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SVG on drought alert, as water levels lower than annual average

SVG on drought alert, as water levels lower than annual average

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With a significant reduction in water flow at several of the water systems across St Vincent and the Grenadines, the Central Water and Sewerage Authority (CWSA) has warned that the country will experience drought conditions later this year.

This caution is in line with predictions from the CARICOM Outlook Forum (CARICOF) that the Caribbean region is highly likely to {{more}}experience “extreme weather conditions” in the upcoming months.

This, according to CWSA senior engineer (with responsibilities for Water Resources) Bernard Maloney, who addressed the media at a press conference last Friday.

Maloney said that having looked at data produced over the past five years, January’s water levels were below average, especially at the Dalloway system (a reduction of 35 per cent), which is SVG’s most important water source.

“It’s quite scary. Even though we have been having rains and periods of rains, it’s not really enough to recharge our watershed…” he lamented.

Maloney further noted that the Majorca system has also seen a reduction of 75 per cent of water flow.

Explaining that drought is a “frequently occurring climate hazard” in small island developing states such as SVG, he pointed out that his department endeavours to build resilience through the data that it collects, and by partnering with local and regional entities.

Additionally, Maloney said that the CWSA has been tackling the problem in several ways, which includes high level meetings to discuss and brainstorm solutions, targetting high pressure water leaks and wastage from large buildings and private homes, and looking at the integrity of our main and secondary intakes to capture raw water, among others.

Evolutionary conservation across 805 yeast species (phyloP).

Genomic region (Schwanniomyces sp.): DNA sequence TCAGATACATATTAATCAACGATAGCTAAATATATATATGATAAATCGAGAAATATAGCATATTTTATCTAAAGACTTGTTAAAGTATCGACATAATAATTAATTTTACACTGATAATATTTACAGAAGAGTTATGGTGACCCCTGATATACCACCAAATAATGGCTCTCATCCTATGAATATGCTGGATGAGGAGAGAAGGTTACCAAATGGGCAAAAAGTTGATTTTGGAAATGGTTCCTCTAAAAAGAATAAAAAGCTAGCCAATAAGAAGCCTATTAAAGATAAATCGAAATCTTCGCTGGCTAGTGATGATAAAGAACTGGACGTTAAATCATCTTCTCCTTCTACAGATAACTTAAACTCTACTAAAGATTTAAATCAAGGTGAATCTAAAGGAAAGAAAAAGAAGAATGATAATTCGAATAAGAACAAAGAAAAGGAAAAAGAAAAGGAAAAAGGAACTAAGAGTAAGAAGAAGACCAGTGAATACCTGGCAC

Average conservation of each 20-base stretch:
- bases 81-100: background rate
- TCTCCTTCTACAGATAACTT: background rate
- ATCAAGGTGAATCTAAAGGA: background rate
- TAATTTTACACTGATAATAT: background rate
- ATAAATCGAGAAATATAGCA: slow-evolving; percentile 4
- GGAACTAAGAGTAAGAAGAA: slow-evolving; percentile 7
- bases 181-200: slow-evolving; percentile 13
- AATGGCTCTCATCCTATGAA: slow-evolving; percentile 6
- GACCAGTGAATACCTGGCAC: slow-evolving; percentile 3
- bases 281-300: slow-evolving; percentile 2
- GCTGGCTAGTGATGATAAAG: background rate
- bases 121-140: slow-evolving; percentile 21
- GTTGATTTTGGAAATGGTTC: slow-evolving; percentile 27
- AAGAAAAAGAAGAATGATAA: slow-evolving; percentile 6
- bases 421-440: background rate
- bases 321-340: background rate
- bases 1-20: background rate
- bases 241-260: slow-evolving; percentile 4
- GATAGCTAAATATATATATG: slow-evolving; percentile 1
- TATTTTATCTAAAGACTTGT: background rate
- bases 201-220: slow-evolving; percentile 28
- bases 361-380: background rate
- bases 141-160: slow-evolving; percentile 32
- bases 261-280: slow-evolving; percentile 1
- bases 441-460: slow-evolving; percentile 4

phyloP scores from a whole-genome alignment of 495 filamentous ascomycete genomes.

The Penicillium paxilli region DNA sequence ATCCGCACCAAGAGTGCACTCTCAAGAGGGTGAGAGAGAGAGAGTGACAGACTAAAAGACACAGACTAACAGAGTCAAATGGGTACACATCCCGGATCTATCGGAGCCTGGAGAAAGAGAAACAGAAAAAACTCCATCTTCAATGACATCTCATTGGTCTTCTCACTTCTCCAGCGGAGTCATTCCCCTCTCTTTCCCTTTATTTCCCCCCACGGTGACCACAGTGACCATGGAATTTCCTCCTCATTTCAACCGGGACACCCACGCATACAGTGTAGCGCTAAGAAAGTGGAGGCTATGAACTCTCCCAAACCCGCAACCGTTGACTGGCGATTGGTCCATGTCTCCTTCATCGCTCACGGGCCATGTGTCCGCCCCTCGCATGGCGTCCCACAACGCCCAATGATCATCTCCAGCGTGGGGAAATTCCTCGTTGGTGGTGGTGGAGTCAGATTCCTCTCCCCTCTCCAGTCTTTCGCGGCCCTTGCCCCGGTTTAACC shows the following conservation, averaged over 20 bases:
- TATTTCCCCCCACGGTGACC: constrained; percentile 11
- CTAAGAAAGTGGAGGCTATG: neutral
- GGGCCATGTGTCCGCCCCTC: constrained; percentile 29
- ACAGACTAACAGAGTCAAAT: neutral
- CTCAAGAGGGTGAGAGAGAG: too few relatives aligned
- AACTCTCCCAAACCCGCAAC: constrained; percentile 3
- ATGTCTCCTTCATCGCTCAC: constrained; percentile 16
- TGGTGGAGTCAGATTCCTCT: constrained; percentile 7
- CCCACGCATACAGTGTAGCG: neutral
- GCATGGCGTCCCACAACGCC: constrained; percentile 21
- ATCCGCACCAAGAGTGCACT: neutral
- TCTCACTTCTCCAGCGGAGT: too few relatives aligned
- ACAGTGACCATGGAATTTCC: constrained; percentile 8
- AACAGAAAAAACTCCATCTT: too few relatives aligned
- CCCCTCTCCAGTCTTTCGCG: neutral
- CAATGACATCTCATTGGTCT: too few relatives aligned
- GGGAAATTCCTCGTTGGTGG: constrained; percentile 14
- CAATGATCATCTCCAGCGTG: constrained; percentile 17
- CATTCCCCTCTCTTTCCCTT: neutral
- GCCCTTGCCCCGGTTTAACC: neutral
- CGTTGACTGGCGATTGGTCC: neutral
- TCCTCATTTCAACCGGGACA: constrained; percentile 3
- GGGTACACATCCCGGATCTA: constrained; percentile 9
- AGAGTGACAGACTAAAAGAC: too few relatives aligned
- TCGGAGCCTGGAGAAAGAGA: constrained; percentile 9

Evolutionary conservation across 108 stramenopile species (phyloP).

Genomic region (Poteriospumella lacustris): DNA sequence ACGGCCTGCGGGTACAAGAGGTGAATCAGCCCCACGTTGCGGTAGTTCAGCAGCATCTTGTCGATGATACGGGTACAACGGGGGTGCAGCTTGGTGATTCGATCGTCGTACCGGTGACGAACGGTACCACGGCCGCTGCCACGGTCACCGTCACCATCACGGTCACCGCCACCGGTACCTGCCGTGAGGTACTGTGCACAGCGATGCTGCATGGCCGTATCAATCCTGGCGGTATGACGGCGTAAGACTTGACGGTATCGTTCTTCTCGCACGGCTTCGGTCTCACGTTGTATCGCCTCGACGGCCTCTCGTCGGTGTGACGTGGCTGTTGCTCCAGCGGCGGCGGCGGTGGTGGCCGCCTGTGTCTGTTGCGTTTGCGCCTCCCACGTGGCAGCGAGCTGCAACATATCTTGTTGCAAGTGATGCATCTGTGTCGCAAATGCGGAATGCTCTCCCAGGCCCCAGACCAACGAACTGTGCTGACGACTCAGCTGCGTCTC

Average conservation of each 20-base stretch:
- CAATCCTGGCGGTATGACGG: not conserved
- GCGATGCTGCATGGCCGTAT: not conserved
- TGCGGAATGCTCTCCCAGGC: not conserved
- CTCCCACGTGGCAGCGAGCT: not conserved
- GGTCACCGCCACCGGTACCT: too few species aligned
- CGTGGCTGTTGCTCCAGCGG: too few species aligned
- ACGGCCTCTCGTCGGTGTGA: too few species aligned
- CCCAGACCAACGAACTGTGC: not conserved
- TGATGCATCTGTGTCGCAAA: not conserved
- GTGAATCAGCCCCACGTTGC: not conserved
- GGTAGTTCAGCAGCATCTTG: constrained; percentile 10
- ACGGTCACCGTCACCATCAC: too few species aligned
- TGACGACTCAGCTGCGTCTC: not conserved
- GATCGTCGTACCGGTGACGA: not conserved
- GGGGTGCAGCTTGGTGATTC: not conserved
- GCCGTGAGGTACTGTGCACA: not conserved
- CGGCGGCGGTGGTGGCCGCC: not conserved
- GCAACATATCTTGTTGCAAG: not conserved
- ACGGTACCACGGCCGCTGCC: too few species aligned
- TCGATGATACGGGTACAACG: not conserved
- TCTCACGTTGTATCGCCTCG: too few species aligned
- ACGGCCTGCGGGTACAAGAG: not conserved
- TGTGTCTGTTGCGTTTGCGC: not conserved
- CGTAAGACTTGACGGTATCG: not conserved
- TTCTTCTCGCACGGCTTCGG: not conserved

Maloney also noted that there was “excessive consumption” of water in Government buildings – with 1 – 2 million gallons sometimes being recorded per month.

He also gave an overview of the function of his department in collecting information regarding surface and ground water levels, precipitation levels, soil temperature, and other factors that contribute to and affect overall water levels.

CWSA general manager Garth Saunders made mention that CWSA is always on drought alert at this time of year (from February to May), but it is not something that is widely publicized.

“But we always have our guard up,” he insisted.

“Following the prediction of drought, there is also a prediction of flooding later on in the year… both issues will impact us significantly.”

Saunders explained that in the face of these issues, the Water Resources Department – which was established in 2006/07 – is integral to monitoring water levels and coming up with solutions.

“It’s a question of CWSA being more aware of our total water resources on island.”

The CWSA general manager further said that the company is engaged in several projects that are designed to lessen the effects of drought, flooding and other events that can affect the country’s water supply.

CWSA is presently engaged in a “major” construction project at Belle Isle, which involves the installation of a storage tank that has the capacity to store 500,000 gallons of water.

“This project is consistent with the policy of CWSA over the years to gradually increase our island-wide storage capacity.”

In 2002/03, at the start of the Windward Water Supply Project, CWSA’s island-wide storage capacity was 3.2 million gallons. This was increased to 4 million gallons by the end of the project, and, to date, stands at 5.8 million gallons.

“The increase in storage capacity on island is very important for us in terms of outages, occasioned by landslides and floods, and also occasioned by drought.”

Additionally, CWSA is engaged in extending its sewerage line system stretching from the Milton Cato Memorial Hospital to the CWSA headquarters, at a cost of approximately $500,000. It is scheduled to be complete by March/April this year.

The CWSA is also working on completing the water supply to the Argyle International Airport – which is about 75 per cent complete – and replacing the Dalloway system transmission mains.

Water supply to the Sandy Bay area is also currently being worked on.

Also present at the press conference was Winsbert Quow, manager of the Solid Waste Management Unit, and Joan Ryan, public relations and marketing manager. (JSV)

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